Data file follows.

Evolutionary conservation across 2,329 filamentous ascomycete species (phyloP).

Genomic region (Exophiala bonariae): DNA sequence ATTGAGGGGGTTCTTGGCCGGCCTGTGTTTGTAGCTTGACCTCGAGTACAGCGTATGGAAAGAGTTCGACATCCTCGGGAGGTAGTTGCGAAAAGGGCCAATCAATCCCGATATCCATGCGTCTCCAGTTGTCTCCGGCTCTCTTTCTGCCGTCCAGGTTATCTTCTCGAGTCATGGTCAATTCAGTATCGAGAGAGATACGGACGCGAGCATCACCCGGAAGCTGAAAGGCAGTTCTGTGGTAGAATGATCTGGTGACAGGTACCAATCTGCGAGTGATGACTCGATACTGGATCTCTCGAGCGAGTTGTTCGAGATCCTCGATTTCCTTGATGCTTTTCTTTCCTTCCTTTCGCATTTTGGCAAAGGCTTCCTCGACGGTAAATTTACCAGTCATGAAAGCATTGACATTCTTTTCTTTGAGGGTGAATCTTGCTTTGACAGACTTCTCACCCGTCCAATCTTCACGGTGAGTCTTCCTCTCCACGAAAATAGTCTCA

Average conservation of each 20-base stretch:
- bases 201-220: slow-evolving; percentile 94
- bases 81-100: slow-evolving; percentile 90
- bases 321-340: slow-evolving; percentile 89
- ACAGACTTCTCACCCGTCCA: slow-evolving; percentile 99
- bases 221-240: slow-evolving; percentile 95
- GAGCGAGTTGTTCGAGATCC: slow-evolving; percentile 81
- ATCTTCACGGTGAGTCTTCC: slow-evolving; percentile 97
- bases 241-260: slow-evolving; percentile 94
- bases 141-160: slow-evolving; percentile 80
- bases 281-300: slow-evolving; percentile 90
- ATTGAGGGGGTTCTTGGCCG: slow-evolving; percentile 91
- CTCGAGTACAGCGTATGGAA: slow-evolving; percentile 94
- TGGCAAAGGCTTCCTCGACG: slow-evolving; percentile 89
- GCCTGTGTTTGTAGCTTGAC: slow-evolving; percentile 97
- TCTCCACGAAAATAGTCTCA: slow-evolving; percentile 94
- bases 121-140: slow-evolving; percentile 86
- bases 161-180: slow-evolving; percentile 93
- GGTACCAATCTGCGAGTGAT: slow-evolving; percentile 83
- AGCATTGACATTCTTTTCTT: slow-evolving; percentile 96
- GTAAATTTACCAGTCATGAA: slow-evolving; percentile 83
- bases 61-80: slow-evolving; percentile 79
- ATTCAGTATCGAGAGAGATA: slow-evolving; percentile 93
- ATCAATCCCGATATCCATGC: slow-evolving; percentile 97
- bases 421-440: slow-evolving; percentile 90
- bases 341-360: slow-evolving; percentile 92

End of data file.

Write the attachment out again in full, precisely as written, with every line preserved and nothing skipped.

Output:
Evolutionary conservation across 2,329 filamentous ascomycete species (phyloP).

Genomic region (Exophiala bonariae): DNA sequence ATTGAGGGGGTTCTTGGCCGGCCTGTGTTTGTAGCTTGACCTCGAGTACAGCGTATGGAAAGAGTTCGACATCCTCGGGAGGTAGTTGCGAAAAGGGCCAATCAATCCCGATATCCATGCGTCTCCAGTTGTCTCCGGCTCTCTTTCTGCCGTCCAGGTTATCTTCTCGAGTCATGGTCAATTCAGTATCGAGAGAGATACGGACGCGAGCATCACCCGGAAGCTGAAAGGCAGTTCTGTGGTAGAATGATCTGGTGACAGGTACCAATCTGCGAGTGATGACTCGATACTGGATCTCTCGAGCGAGTTGTTCGAGATCCTCGATTTCCTTGATGCTTTTCTTTCCTTCCTTTCGCATTTTGGCAAAGGCTTCCTCGACGGTAAATTTACCAGTCATGAAAGCATTGACATTCTTTTCTTTGAGGGTGAATCTTGCTTTGACAGACTTCTCACCCGTCCAATCTTCACGGTGAGTCTTCCTCTCCACGAAAATAGTCTCA

Average conservation of each 20-base stretch:
- bases 201-220: slow-evolving; percentile 94
- bases 81-100: slow-evolving; percentile 90
- bases 321-340: slow-evolving; percentile 89
- ACAGACTTCTCACCCGTCCA: slow-evolving; percentile 99
- bases 221-240: slow-evolving; percentile 95
- GAGCGAGTTGTTCGAGATCC: slow-evolving; percentile 81
- ATCTTCACGGTGAGTCTTCC: slow-evolving; percentile 97
- bases 241-260: slow-evolving; percentile 94
- bases 141-160: slow-evolving; percentile 80
- bases 281-300: slow-evolving; percentile 90
- ATTGAGGGGGTTCTTGGCCG: slow-evolving; percentile 91
- CTCGAGTACAGCGTATGGAA: slow-evolving; percentile 94
- TGGCAAAGGCTTCCTCGACG: slow-evolving; percentile 89
- GCCTGTGTTTGTAGCTTGAC: slow-evolving; percentile 97
- TCTCCACGAAAATAGTCTCA: slow-evolving; percentile 94
- bases 121-140: slow-evolving; percentile 86
- bases 161-180: slow-evolving; percentile 93
- GGTACCAATCTGCGAGTGAT: slow-evolving; percentile 83
- AGCATTGACATTCTTTTCTT: slow-evolving; percentile 96
- GTAAATTTACCAGTCATGAA: slow-evolving; percentile 83
- bases 61-80: slow-evolving; percentile 79
- ATTCAGTATCGAGAGAGATA: slow-evolving; percentile 93
- ATCAATCCCGATATCCATGC: slow-evolving; percentile 97
- bases 421-440: slow-evolving; percentile 90
- bases 341-360: slow-evolving; percentile 92